Monday, August 31, 2015

A Red Herring Without Mustard by Alan C. Bradley


In the third installment of this bestselling, award-winning, sister-poisoning, bicycle-riding, murder-investigating, and utterly captivating series, Flavia de Luce must draw upon Gypsy lore and her encyclopaedic knowledge of poisons to prevent a grave miscarriage of justice.

My take: 4 looks

Another wonderful book in the Flavia de Luce series! Bradley delights in the same vein as the great Agatha Christie when it comes to British villainy. The protagonist, Flavia, is so very charming, quick-witted, and intelligent. The fact that all of these are far beyond her young 11 years adds to the charm of this larger-than-life heroine.

Faced this time with an injured Gypsy, lots of stolen loot, and a dissident religious sect, it is a mile-a minute romp in which Flavia again turns to her laboratory and reliance on chemistry to find the killer. Working with the police inspector, and sometimes behind his back, Flavia is the precocious girl we all wanted to be when we were young. With her trusty bicycle Gladys and her stalwart groundskeeper, Dogger, she is ready to face the secrets hidden right under her nose.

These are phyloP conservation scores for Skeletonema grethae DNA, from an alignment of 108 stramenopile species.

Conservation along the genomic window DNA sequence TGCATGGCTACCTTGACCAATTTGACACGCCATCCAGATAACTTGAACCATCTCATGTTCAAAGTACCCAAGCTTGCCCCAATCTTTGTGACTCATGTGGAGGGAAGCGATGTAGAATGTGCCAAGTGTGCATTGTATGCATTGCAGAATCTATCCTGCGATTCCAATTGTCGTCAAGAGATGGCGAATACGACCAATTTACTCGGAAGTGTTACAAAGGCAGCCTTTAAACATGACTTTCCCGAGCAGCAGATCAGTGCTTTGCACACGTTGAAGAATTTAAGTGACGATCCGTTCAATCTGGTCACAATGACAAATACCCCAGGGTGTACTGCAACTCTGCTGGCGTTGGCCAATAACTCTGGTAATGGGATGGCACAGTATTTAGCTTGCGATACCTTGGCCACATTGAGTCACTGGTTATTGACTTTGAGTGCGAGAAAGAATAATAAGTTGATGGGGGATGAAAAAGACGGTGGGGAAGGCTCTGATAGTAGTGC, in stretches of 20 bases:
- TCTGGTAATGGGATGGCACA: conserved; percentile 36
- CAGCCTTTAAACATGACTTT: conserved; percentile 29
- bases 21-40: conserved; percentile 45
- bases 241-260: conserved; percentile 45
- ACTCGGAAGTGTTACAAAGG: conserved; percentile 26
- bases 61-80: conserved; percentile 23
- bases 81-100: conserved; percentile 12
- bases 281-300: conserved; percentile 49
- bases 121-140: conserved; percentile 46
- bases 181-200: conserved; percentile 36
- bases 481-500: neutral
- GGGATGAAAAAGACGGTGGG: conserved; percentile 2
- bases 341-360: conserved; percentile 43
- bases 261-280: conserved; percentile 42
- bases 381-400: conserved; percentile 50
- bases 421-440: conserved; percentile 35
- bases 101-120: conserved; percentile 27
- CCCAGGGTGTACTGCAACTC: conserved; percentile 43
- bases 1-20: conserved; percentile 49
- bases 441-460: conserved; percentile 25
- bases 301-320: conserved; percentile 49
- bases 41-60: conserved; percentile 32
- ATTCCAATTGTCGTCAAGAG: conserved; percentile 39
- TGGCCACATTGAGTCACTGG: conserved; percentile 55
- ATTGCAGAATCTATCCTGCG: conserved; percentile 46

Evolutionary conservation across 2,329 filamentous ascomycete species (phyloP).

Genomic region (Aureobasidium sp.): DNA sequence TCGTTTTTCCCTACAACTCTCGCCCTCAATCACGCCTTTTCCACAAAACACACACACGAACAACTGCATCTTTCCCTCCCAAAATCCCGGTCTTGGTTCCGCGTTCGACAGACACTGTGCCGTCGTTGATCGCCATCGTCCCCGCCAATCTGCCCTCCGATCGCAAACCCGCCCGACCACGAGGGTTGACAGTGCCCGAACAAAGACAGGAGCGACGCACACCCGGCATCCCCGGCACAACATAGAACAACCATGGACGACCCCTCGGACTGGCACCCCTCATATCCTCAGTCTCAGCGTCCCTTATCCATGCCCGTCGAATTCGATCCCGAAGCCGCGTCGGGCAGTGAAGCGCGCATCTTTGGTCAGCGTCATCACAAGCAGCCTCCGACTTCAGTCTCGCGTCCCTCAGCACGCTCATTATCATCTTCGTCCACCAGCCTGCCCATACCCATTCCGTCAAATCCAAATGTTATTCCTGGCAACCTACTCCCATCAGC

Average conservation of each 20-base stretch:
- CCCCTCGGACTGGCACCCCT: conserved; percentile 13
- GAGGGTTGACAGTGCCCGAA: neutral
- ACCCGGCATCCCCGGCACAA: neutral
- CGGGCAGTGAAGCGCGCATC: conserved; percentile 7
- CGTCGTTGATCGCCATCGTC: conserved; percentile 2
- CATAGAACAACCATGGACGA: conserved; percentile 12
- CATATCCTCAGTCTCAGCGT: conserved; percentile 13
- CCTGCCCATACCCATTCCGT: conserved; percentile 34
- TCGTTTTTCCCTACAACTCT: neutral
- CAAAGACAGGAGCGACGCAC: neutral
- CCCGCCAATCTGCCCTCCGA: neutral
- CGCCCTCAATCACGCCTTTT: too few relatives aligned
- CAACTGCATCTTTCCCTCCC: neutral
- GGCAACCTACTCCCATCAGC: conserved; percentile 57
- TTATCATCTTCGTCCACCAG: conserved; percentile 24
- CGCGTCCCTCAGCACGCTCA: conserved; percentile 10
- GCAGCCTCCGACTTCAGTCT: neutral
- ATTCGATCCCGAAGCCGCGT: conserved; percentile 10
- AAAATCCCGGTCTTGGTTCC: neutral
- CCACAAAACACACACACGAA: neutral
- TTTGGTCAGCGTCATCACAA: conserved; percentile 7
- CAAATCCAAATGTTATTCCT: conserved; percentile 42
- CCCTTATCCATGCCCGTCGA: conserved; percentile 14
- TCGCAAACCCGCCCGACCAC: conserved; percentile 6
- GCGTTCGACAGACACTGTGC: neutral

This book, while it can be read as a stand-alone, provides additional insight into Buckshaw, Harriett, and Falvia's father's financial concerns. The mystery is compelling, introducing temporary characters, bringing back familiar Bishops Lacey's characters, and tying it all up at the end with a nice, tight ribbon.

Bradley has six in this series, and I am keen to read each one.

Highly recommended.

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